Trends and flats: what’s the difference and how to use them in trading?
The market before the financial crisis of 2008 was surprisingly good for many consumer sectors. Sales of clothing improved 19%, toys and electronic goods each went up 30%, sports goods gained 50% — all in a flat market. This proves that even flat markets can offer lucrative opportunities if you know what to focus on.
In this short article, you’ll see the main difference between directional movement and passive oscillation and how they form in the market.
How the market creates an uptrend
For an average trader, an asset is worth buying if it’s undervalued and seems profitable. Some are looking for the next Apple or Microsoft, which will increase capitalization and share prices over time. And if they buy these shares low, they can sell them high later.
So, market participants start buying, shifting the balance of supply and demand, and the stock starts going up. Some traders may not even know why they’re buying; they just follow the crowd. The crowd just needs the confidence that the trading price and value are not equal — the conclusion may come from the news, experts, or their own analysis.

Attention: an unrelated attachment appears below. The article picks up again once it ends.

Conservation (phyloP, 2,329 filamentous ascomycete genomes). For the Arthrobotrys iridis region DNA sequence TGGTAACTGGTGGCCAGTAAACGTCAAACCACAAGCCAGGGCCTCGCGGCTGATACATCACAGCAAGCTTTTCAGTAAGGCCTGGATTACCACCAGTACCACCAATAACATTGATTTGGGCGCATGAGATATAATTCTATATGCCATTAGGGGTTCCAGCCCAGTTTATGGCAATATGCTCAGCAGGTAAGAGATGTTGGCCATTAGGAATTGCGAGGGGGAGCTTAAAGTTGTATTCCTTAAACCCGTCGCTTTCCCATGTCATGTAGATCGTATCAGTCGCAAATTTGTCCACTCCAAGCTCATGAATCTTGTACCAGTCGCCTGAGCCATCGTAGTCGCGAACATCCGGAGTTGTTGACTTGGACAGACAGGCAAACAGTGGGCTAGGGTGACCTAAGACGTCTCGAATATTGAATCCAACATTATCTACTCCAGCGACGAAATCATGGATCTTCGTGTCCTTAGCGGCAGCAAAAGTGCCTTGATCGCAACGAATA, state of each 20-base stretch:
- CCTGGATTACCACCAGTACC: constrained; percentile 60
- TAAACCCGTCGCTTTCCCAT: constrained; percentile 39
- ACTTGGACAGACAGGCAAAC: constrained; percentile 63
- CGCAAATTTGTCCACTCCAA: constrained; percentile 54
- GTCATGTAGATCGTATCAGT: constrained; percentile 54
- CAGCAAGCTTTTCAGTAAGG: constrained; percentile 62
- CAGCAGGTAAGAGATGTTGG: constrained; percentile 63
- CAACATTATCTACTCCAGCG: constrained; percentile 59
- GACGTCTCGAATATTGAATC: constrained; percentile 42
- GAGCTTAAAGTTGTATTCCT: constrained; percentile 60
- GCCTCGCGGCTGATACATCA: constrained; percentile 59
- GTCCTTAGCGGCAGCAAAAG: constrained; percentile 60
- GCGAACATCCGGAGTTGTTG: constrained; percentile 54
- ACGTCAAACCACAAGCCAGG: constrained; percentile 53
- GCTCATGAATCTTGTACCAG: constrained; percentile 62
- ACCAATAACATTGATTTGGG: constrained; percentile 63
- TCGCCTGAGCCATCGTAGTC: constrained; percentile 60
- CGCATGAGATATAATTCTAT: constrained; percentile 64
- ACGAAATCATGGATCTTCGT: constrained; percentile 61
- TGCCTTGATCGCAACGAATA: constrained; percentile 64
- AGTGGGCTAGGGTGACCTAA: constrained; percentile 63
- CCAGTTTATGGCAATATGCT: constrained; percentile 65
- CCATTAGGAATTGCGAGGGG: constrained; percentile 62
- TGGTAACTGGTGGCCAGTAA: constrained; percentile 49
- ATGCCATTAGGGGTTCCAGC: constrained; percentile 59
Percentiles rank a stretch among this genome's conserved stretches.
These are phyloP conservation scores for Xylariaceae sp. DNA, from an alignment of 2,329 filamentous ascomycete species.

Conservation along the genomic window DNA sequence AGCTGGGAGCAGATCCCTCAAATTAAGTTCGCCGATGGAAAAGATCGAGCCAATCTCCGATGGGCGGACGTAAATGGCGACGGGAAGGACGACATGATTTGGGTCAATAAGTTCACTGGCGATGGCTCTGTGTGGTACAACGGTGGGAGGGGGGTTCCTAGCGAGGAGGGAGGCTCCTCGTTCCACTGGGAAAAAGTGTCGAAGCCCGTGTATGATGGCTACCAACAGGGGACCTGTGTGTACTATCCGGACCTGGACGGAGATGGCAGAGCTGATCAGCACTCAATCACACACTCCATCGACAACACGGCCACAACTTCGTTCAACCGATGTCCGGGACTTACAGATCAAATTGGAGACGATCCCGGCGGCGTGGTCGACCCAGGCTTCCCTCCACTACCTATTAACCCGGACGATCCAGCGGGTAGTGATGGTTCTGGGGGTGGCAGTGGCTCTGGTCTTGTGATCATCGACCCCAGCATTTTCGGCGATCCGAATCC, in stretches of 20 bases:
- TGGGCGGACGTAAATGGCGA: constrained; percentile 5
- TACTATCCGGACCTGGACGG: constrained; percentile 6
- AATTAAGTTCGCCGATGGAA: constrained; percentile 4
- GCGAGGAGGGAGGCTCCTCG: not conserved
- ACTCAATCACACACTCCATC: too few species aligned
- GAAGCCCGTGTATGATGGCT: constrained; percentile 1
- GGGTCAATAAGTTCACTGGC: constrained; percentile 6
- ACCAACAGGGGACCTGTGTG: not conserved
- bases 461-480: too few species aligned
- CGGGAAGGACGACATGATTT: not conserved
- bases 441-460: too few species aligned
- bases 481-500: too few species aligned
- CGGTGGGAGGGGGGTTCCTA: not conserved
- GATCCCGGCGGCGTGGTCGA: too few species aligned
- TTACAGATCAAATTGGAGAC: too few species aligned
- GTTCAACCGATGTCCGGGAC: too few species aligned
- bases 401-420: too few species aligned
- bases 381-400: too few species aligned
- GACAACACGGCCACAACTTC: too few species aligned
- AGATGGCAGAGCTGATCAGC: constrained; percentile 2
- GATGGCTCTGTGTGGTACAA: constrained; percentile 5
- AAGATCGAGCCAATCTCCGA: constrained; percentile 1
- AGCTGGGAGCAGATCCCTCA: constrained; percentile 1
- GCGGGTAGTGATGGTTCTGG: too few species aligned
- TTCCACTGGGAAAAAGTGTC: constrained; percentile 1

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Conditions for a flat market
However, after the initial euphoria, traders and investors may start losing their confidence. They may realize that the company’s fundamentals are not that great, or the current increased value is not justified. When some buyers are no longer willing to pay sellers more, the uptrend slowly starts to die down. It makes the price move in a narrow channel, which some consider the basic state of the market — flat.
How the market creates a downtrend
The balance between buyers and sellers doesn’t last forever. Eventually, the asset becomes overvalued or undervalued (i.e., starts trading higher or lower than its intrinsic value). It depends on which group becomes more powerful: buyers or sellers.
Interestingly, a downward can occur in any time frame and under any trading volume conditions. Normally, the drop in average trading volume coincides with downtrends because investors are less interested in a declining stock. However, a falling price can be coupled with higher volume during high-profile negative news for the company.
So, don’t look at the volume — look at closing prices. If an uptrend starts setting lower and lower highs, it can be a sign of a forming downtrend. Wait for a confirmation from an indicator and act.
If you’re a private investor, you must adapt to different market conditions. Of course, you could become a market maker if you have a spare capital of millions of dollars and the required certificates. But the more accessible solution is to learn how to behave in uptrends, downtrends, and flat markets. Use this knowledge in technical analysis, forecasting, and when opening new positions.